Professional hockey player Zach Sullivan says he encountered homophobic abuse the month he decided to publicly come out as bisexual during last season’s Elite Ice Hockey League’s Pride Weekend. The Manchester Storm defenseman recent told Sky Sports he was on the receiving end of a homophobic slur directed by another player during a game last December. It was the first time he’d been verbally abused in that way during his six years in the EIHL.
“It was on the penalty kill. The phrase he used was ‘nice hit, faggot’,” Sullivan said. “Fortunately, I knew both of the refs on the game quite well. They came over and asked which player it was, and what he’d said. I told them and added, ‘look, if he says that again, I’m going to go for him’.”
While the player who abused him could not have known that Sullivan was bisexual, Sullivan hoped the referees’ report from that night would lead to action. But that hasn’t been the case. He still hasn’t received an update from the EIHL on disciplinary action taken against the player. “I think it was an opportunity for them to make an example and say this kind of language is not acceptable in our league,” he said.” I don’t know the reasons but it was disheartening and frustrating to see.”
In spite of the ugly encounter in December, Sullivan found courage in the opportunity presented by the league-wide Pride weekend in January 2020 to reconcile his hockey life with his private life.
“We were training on the Friday before the [Pride] weekend, and two of my team-mates were doing the photoshoot with the Pride shirts,” remembers Sullivan. “I skated over to our kit manager and said, ‘where’s mine? I’m getting in the picture!’ I forced my way in because I knew what I was going to do by that point.”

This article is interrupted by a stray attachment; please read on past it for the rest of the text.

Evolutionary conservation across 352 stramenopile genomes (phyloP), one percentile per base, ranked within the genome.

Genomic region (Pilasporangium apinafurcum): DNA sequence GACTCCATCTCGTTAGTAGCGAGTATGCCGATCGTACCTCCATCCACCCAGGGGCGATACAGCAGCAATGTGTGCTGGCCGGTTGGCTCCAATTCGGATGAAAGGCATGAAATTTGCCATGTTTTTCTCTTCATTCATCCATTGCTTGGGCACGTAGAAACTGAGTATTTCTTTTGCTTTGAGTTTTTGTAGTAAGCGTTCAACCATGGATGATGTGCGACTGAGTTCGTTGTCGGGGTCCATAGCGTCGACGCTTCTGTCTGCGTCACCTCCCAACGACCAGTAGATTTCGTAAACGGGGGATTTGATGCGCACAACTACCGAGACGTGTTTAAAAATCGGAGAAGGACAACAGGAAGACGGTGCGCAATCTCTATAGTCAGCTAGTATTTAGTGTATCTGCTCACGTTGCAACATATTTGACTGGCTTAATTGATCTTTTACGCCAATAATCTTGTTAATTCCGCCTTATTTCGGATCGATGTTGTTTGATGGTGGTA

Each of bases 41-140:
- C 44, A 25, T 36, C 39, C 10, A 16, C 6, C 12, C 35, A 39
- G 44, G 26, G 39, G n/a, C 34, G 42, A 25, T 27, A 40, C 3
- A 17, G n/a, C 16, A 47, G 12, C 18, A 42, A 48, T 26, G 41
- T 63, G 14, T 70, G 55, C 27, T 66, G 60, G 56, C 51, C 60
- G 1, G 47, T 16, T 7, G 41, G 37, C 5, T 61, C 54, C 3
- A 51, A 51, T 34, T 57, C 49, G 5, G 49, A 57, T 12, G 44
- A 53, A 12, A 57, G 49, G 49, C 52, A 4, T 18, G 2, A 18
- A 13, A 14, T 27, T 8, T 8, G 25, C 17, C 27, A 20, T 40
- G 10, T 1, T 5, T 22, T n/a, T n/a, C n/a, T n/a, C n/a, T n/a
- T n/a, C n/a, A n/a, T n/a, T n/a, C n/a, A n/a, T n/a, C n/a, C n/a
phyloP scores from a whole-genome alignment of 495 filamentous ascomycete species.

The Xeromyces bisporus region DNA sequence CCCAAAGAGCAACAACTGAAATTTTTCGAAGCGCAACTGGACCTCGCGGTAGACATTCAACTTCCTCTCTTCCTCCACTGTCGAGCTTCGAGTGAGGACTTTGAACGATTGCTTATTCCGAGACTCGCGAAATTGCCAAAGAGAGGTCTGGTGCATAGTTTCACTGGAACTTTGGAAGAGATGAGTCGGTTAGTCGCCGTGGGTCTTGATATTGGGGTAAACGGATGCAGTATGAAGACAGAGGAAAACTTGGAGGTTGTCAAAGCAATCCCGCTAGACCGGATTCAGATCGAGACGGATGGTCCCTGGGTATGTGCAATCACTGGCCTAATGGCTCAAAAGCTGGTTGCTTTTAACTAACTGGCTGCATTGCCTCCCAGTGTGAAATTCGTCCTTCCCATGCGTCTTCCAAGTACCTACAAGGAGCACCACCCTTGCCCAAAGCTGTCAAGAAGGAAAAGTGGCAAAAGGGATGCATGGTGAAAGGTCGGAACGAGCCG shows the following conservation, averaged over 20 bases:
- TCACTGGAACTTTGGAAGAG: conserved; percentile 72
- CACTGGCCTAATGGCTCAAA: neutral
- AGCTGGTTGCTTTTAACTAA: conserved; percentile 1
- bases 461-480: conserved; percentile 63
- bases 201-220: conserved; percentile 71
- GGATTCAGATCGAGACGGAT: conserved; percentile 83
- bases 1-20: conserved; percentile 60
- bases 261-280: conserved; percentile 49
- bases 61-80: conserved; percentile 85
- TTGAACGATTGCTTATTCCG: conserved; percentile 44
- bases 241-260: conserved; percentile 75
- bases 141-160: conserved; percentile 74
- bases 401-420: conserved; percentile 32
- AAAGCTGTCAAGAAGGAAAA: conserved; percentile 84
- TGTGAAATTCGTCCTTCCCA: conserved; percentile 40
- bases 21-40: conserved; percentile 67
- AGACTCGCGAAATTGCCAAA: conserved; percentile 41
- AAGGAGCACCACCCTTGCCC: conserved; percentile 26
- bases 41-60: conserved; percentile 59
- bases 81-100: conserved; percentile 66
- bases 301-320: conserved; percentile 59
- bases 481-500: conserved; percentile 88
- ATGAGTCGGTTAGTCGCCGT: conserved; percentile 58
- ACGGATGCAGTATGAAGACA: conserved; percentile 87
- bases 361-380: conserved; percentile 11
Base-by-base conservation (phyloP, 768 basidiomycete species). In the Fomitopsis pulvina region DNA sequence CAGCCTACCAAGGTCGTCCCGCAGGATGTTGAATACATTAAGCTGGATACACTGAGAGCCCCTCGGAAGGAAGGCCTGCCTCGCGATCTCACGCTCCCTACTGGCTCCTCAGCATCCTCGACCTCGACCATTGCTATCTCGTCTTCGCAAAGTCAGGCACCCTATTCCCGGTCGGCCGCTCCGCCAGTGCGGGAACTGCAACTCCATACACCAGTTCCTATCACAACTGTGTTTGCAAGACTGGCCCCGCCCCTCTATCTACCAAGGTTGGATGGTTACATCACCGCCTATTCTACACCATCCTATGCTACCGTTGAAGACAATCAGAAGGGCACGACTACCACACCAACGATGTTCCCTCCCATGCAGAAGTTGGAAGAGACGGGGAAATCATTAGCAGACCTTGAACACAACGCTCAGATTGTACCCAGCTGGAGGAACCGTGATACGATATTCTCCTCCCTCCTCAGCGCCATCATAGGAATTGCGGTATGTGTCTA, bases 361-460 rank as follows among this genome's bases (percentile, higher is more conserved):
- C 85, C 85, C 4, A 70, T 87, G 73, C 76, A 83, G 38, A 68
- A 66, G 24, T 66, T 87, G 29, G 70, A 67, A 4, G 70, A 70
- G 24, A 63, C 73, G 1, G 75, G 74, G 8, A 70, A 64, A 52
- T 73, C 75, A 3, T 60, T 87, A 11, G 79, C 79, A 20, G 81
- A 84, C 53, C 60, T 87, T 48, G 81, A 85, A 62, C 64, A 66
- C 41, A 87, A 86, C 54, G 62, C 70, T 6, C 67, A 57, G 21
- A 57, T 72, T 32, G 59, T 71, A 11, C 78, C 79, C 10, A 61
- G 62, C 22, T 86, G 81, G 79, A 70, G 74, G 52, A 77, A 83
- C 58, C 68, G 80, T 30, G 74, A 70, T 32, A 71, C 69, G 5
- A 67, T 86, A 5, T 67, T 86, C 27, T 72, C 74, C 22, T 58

“Since I came out, guys I’ve never played with have come up to me and said, ‘really proud of you for what you’ve done’ and things like that. The reactions have only been positive, and it’s really exciting and fun to be part of a bigger message,” Sullivan said, now seven months on from his public coming out.
Sullivan personally found empowerment in the league-wide Pride celebrations, and studies show he isn’t alone. Two new studies suggest a clear influence of Pride events on creating a more inclusive culture within sports.
“I think a pride game would be a benefit for every club,” Sullivan said. “The LGBT+ community has a sense of togetherness — I’ve learned this over the last few months — and it’s a community that just gets on with it. Also, they love to be involved in things, and if they’re given that olive branch, they will take it with both hands and go ‘yeah, this is awesome’.